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5@5: Nutrition research remains underfunded | London's hydroponic farms move underground

Each day at 5 p.m. we collect the five top food and supplement headlines of the day, making it easy for you to catch up on today's most important natural products industry news.

How Washington keeps America sick and fat

In spite of the wealth of evidence linking prevalent health problems to poor nutrition, federal research in this area is largely underfunded. And consumers, as a result, are confused by the myriad food industry-funded studies that are more marketing fodder than anything else. However, nutrition science is notoriously complicated, as people vary widely in terms of what diet works best for them and blanket statements in this area don't go undisputed for long. Read more at Politico

London's urban farms move underground

Abandoned World War II bomb shelters below London are being put to use as underground farms that run on 100% renewable energy. The move is part of an upheaval of the urban farming status quo, which has also created room for innovative newcomers that have perfected the technology needed to mimic the environment a given crop needs in order to thrive. Read more at Modern Farmer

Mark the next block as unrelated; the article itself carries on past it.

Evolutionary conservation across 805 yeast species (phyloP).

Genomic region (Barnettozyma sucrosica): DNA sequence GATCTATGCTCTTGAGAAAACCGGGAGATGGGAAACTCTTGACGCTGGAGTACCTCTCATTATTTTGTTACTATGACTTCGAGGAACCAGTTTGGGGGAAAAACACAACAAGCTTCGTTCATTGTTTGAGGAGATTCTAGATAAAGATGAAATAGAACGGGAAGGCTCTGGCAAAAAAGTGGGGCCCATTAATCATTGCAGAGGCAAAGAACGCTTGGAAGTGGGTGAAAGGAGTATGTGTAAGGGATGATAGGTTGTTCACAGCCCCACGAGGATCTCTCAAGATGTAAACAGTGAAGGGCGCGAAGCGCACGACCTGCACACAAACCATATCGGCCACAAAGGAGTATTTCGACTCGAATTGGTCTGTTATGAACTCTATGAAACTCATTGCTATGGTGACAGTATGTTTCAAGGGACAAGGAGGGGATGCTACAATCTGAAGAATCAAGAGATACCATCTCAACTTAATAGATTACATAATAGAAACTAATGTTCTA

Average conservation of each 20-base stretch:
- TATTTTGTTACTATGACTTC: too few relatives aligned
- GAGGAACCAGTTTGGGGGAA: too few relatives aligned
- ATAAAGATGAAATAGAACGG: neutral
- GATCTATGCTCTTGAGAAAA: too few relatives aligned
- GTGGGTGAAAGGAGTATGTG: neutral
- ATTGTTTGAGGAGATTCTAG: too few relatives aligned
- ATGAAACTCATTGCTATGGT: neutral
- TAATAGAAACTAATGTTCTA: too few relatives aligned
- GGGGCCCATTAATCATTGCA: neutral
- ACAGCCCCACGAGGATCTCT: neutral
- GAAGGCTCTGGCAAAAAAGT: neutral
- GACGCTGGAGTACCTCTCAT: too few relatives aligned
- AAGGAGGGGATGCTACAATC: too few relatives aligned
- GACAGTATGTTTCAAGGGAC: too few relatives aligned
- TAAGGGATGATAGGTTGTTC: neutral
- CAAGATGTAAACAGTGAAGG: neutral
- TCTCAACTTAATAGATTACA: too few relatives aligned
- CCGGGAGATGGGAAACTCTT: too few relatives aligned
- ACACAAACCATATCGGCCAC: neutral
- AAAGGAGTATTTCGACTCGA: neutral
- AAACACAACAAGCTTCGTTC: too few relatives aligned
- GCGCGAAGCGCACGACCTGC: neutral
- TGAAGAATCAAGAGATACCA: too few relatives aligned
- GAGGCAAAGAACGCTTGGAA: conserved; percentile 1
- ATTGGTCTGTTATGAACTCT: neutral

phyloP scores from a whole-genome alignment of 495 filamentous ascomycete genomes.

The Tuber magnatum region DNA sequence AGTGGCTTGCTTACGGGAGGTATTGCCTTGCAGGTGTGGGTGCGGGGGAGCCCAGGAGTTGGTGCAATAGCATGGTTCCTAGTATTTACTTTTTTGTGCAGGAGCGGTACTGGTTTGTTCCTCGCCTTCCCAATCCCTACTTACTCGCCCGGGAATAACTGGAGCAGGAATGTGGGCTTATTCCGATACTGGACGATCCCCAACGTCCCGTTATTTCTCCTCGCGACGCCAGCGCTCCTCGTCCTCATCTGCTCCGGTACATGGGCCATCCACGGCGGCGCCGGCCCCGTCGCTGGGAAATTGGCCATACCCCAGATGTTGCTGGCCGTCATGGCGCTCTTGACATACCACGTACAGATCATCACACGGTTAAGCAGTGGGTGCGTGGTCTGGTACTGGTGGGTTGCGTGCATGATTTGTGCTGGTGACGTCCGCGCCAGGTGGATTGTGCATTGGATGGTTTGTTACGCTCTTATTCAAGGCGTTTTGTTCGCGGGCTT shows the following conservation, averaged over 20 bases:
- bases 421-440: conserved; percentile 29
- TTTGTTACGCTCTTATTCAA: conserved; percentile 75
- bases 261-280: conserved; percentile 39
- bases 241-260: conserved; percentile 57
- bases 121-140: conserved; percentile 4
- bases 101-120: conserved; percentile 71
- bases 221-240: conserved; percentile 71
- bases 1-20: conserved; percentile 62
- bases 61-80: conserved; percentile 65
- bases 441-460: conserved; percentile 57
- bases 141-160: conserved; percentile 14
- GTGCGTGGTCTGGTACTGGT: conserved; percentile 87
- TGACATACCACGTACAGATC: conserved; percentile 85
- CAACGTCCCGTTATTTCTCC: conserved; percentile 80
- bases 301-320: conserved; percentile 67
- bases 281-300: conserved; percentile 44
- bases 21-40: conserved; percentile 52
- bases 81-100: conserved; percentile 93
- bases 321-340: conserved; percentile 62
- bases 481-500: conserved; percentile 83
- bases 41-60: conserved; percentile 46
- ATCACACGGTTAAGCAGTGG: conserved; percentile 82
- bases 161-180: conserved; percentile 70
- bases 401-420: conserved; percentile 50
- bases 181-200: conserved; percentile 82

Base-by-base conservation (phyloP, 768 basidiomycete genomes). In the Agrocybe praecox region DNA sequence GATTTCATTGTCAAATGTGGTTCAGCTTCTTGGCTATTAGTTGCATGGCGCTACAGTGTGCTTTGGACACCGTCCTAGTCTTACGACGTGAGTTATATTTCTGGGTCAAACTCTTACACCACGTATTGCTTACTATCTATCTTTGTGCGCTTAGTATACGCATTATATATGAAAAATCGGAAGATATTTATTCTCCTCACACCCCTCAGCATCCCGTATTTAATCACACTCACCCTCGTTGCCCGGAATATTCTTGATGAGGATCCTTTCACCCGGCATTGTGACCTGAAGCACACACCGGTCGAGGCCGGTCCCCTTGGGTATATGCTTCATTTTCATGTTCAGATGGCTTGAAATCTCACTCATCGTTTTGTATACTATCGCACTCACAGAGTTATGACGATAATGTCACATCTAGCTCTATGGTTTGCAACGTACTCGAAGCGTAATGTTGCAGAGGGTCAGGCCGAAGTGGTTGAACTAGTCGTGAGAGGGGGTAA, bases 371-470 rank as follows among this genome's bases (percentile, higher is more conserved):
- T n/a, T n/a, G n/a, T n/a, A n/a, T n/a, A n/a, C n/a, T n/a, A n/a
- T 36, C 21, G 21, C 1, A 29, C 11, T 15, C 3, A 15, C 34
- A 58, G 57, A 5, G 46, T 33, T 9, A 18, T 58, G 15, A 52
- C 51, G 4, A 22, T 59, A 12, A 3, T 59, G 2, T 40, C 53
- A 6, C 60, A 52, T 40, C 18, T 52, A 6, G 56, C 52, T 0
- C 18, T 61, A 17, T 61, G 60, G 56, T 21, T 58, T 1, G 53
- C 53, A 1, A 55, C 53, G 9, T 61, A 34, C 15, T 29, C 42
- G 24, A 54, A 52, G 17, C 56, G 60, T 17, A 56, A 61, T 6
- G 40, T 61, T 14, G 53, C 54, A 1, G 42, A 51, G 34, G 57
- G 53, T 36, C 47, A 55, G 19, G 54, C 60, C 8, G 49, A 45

Controversial pesticides are suspected of starving fish

A family of pesticides known as neonicointoids are likely responsible for killing off insects and poisoning algae at Japan's Lake Shinji, which starves the resident fish as a result. The findings, published in the journal Science, have spurred scientists to play closer attention to the effects of these pesticides on insects and animals that don't live on land. Read more at NPR

China perfected fake meat centuries before the Impossible Burger

China has been serving meat substitutes for centuries, starting way back in the 10th century with vegetarian Buddhist monks' tofu-based "vegetarian meat." In Beijing alone over 300 restaurants serve fake crab, pork, goost, duck and other imitation meats. While cognizant of the plant-based meat boom in the U.S., some Chinese chefs argue that their recipes are more sophisticated and encompass a wider variety of flavors and forms. Read more at CNN

As wild-caught species vanish, are lab-grown fish the future?

While the fish apocalypse is well underway, massive investments in the cellular agriculture space could bring lab-grown fish to market sooner than anticipated. Researchers are working to perfect the taste and texture of these products in order to convert eco-conscious consumers, but murky federal regulations and food industry prejudices are hurdles these startups have yet to overcome. Read more at L.A. Mag

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